Non-linear chemical dynamics
Synthetic active tissue
Living matter possesses remarkable material properties, such as the ability to sense the environment, make decisions based on sensory input, and through self-propulsion, move in the direction of choice. The simplest single cellular organism, the bacterium, possesses these properties, as do many multi-cellular organisms. Some bacteria and amoeba, such as Dictyostelium exhibit chemotaxis – or navigate along chemical gradients to forage for food. In other circumstances, such as starvation, individual Dictyostelium communicate with each other through a chemical reaction-diffusion mechanism and self-organize into a kind of tissue where the single cells aggregate into a fruiting body for survival. Some bacteria aggregate and then protect themselves by enveloping themselves in a starch coat called a bio-film. These materials have the ability to heal themselves. The goal of this project is to create a new class of materials, which have properties heretofore only associated with living matter. Like living matter, these materials will be active in the sense that they must consume energy in order to function, but will be entirely synthetic with no biological components at all. Combining methods of experiment, simulation and theory and personnel spanning the disciplines of neuroscience, computer science, physics and chemistry we will lay the scientific framework to create materials that have properties like trees that grow thicker and stronger in response to stress imposed by wind or snow, or muscle tissue, which increases strength in response to need (or exercise).
The materials we will study are based on the Belousov-Zhabotinsky (BZ) chemical reaction. The BZ system produces an oscillating redox reaction of a metal ion. In thermodynamically closed systems the BZ oscillations can occur 100 times, but will last forever in an open system in which the BZ reactants are continuously fed into the solution. In analogy with living matter, we produce “cells” by isolating the aqueous BZ reagents in either gels or in emulsion droplets where oil forms the continuous phase. We combine individual cells to create a “tissue” composed of many cells separated by a matrix or fluid. Cells communicate through the diffusion of BZ chemicals through the intervening medium and can initiate "morphogenesis" in which BZ droplets first chemically differentiate through a Turing instability and then physically differentiate through osmotic stress, or form "neural networks" capable of generating spatiotemporal patterns corresponding to those controlling gaits in animal locomotion.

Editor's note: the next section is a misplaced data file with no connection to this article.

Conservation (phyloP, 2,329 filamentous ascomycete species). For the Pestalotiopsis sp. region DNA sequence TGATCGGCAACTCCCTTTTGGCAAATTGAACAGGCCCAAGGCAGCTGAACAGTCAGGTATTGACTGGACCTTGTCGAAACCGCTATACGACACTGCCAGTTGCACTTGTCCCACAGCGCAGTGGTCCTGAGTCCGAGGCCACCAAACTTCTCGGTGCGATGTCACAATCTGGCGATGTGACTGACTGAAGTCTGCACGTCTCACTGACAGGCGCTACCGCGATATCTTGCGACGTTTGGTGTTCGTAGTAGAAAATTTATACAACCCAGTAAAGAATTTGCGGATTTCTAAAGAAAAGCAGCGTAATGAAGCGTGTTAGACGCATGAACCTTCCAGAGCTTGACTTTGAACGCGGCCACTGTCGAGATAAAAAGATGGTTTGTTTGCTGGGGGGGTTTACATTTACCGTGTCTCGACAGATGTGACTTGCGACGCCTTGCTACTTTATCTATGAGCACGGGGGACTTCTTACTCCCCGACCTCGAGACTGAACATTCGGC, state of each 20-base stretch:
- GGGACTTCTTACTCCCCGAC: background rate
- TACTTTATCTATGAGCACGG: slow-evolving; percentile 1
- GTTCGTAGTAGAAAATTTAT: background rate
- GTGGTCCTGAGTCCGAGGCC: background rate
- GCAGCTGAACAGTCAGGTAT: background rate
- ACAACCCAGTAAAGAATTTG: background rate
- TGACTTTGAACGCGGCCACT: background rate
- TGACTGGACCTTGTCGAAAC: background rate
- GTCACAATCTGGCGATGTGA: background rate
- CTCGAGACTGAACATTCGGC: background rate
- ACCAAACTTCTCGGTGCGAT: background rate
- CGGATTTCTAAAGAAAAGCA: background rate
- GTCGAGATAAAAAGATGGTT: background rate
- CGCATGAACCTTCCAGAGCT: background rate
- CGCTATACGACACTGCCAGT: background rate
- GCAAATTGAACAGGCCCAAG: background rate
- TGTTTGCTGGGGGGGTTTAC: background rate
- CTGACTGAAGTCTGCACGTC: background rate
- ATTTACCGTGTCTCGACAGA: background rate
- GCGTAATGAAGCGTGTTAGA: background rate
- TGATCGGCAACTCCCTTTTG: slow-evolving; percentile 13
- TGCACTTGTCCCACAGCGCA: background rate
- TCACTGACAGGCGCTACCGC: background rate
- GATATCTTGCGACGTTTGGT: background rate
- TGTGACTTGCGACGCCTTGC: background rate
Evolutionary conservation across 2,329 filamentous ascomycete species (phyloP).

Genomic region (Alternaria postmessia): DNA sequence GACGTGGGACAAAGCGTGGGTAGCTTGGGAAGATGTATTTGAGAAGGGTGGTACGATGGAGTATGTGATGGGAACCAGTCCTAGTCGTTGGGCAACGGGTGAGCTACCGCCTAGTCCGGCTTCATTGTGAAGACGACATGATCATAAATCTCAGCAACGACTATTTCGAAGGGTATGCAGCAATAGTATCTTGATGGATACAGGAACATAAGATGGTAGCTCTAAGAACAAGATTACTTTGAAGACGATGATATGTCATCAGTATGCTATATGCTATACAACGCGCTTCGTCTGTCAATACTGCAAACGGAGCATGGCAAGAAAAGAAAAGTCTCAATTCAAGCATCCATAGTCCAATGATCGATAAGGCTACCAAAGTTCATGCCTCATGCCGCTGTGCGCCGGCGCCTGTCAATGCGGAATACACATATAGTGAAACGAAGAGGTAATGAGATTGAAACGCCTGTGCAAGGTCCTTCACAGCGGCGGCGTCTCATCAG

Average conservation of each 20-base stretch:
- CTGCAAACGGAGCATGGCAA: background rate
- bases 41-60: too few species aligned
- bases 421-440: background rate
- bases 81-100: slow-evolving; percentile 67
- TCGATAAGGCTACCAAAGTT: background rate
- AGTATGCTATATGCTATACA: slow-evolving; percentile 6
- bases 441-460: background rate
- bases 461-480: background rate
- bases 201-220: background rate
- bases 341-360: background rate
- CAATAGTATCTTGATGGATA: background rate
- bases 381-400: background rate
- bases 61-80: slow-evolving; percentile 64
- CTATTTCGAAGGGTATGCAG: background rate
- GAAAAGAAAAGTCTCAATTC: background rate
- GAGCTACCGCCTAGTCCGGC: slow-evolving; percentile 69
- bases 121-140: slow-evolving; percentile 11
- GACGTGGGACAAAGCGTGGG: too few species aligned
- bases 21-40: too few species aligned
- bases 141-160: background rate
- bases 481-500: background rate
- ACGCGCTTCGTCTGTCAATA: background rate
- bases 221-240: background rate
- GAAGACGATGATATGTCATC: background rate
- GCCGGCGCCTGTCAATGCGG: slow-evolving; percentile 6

Quadrupeds have particular gaits that are controlled by a single neural network called a Central Pattern Generator. How does a single network generate the spatiotemporal firing of neurons to activate the legs to move in a particular gait?
Our paper, Pattern formation in a four-ring reaction-diffusion network with heterogeneity, is the result of over a decade of hard work in both theory and experiment, which raises a series of questions. What did we set out to do and why? Why did it take so long and why did we stick at it through all the difficulties? At the end, what did we accomplish and who cares?
We started out studying symmetric networks in which the nodes are reactors containing identical oscillating chemical reactions and the links between nodes are identical and confined to nearest neighbor. We picked such networks because they are the simplest network of chemical reactions that produce interesting and functional behavior. We focus on neural networks known as “central pattern generators” (CPG) responsible for coordinating autonomous animal locomotion. What problems to CPGs solve? When you walk, you don’t think about the sequence of lifting your knee, swinging your leg, striking your heel, and pushing off on your toes. This is done unconsciously. Likewise, when you decide to switch from a walk to a run, your gait changes, but you don’t think about the new rhythms demanded for running. Once you’ve made the conscious decision to change gaits, you don’t have to think about how to maintain the new gait; running and walking are automatic, hardwired behaviors. How do we living organisms accomplish this? One possible solution is to have a different set of autonomous neural networks responsible for each gait. But this isn’t the solution adopted by living organisms. Instead, we use one neural network that is capable of supporting multiple gaits. Furthermore, the neurons in the CPG are highly similar to one another and are wired together in a highly symmetric fashion, which is economical from both a design and manufacture perspective.
Video of a symmetric 4-ring experi-mental network converging to the Trot attractor: Initially three reactors flash at similar times, with the fourth flashing out of phase relative to them. As time goes on the system converges to a nearly ideal realization of the Trot state. The raw video of the experiment is shown alongside a space-time plot of the video and the calculated phase differences between reactors 1 and 2, 2 and 3, and 3 and 4.